Individual chemical abundances per element: The final chemical abundances per element are derived by combining the independent abundance estimates of all the lines of the same element. To this purpose, a weighted mean is calculated, using the inverse of the line-abundance uncertainty (defined as the upper minus lower abundance value of all the MC realisations of that line abundance) as a weight.
The Artificial Neural Network (ANN) parameterisation procedure is responsible for the GSP-Spec atmospheric parameters published on the astrophysical_parameters_supp table. The architecture used for ANN is feed-forward with three fully connected layers, see Figure 11.22. The input layer has as many neurons as predictor variables and the output layer has as many neurons as variables to be predicted. In this case, the input layer corresponds to the pixels in the spectrum (800) and the output layer to the four APs. The hidden layer connect both input and output layers and the number of neurons has been determined empirically between 50 and 100 for nets trained with low to high SNR spectra, respectively. The ANN analysis procedure is as follows:
ANN selection: ANN behaves well in the presence of noise (Manteiga et al.2010), proving that it is a robust method when performing the estimation of APs. However, the error in the estimates depends on the signal to noise ratio (SNR) so, in order to reduce the error in the estimation, we decided to discriminate between five SNR ranges, see Table 11.21, training a network for each range.
For each spectrum we use the SNR value, given by CU6, to select which net performs the parameter estimation.
Check boundaries: Some RVS spectra have NaN values at the beginning or at the end of the spectrum, caused by radial velocity corrections, that could lead to a heavy variation in flux. This can be interpreted as an important characteristic by the ANN, and to avoid this behaviour, we truncate these zero values to the mean of the spectrum.
Normalisation: A min-max normalisation procedure is applied to the RVS spectra (800 pixels) to avoid geometric biases, and to ensure that all dimensions of the spectrum are in the same range to have the same importance in training.
Parameter estimation: Once the net has been selected, it is fed with the normalised spectrum deriving the estimations of , , and [/Fe]. These parameters are also normalised so, a de-normalisation procedure is applied to return the correct values.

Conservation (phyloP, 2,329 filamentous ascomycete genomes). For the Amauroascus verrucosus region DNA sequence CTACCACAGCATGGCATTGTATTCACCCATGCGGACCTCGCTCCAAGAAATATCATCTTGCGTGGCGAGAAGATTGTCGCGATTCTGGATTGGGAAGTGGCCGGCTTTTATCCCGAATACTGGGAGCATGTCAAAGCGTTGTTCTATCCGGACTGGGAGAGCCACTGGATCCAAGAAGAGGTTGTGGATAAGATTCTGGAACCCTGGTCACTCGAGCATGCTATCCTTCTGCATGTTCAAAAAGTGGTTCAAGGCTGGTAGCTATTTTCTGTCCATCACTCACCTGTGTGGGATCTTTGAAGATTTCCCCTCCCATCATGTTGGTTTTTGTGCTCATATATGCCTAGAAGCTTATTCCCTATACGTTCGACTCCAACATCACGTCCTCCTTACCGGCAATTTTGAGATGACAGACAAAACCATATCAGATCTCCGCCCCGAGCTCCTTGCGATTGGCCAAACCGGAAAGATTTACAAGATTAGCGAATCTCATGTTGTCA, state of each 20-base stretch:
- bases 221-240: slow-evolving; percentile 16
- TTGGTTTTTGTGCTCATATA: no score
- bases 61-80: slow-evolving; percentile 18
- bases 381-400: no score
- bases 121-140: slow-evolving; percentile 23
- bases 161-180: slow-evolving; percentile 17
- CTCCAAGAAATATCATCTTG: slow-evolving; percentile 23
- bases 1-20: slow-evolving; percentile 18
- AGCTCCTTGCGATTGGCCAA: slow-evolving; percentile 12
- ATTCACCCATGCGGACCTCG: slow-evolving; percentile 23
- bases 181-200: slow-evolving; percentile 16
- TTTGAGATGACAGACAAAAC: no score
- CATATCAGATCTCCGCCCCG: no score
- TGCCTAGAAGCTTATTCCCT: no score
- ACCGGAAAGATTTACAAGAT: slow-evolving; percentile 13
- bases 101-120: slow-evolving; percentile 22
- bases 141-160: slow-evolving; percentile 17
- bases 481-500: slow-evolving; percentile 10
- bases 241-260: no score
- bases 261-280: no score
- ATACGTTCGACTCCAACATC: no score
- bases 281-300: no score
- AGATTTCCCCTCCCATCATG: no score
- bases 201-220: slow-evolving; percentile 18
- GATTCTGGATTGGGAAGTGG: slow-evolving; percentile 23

Monte Carlo iterations using flux uncertainties: The same procedure used for MatisseGauguin (see item 9 above) is also applied for ANN, obtaining the median, upper and lower confidence values from quantiles 50th, 84th and 16th, respectively.
The activation function used for input and output layers is lineal, but for the hidden layer the logistic function is the chosen one.
The learning function used to train ANNs is the back-propagation algorithm, that can be interpreted as a problem of minimization of the error existing between the obtained and desired outputs.
In order to select the ANN that best generalizes avoiding the overtraining, we use the early stopping procedure, obtaining the net that minimize the error by stopping the training at the point when performance starts to degrade. We also initialize weights in the range [-0.2,0.2].
The learning rate, used to determine the speed and quality of learning, has been determined empirically in the range [0.001, 0.2].
Due to the fact that the effectiveness of the ANN depends on the input ordering, we perform ten trains with different initializations, selecting the one with minimum error. Each train has a limit of one thousand iterations because we observed that beyond that number, the training process does not improve but the computational cost increases.
To train ANNs we use the grid of synthetic spectra mentioned before (Section 11.3.4), since there is no noise model of Gaia RVS, we empirically determined the relation between the noise given by CU6 and the Gaussian noise that we have to use to train the nets, as it is shown in Table 11.21
Table 11.21: SNR equivalences between ANN networks and RVS spectra.
To guarantee that all inputs are in a comparable range, all spectra used to train ANNs must be normalized with the same procedure. Desired parameters (, , and [/Fe]) are also normalized in order to have the same importance in the training process. In this case, the normalization is performed using the maximum and minimum values of the grid.
As a result, we obtained five trained nets to estimate the atmospheric parameters according to these SNR ranges. Each network estimates the parameters of a given spectrum according to the signal to noise ratio provided by CU6.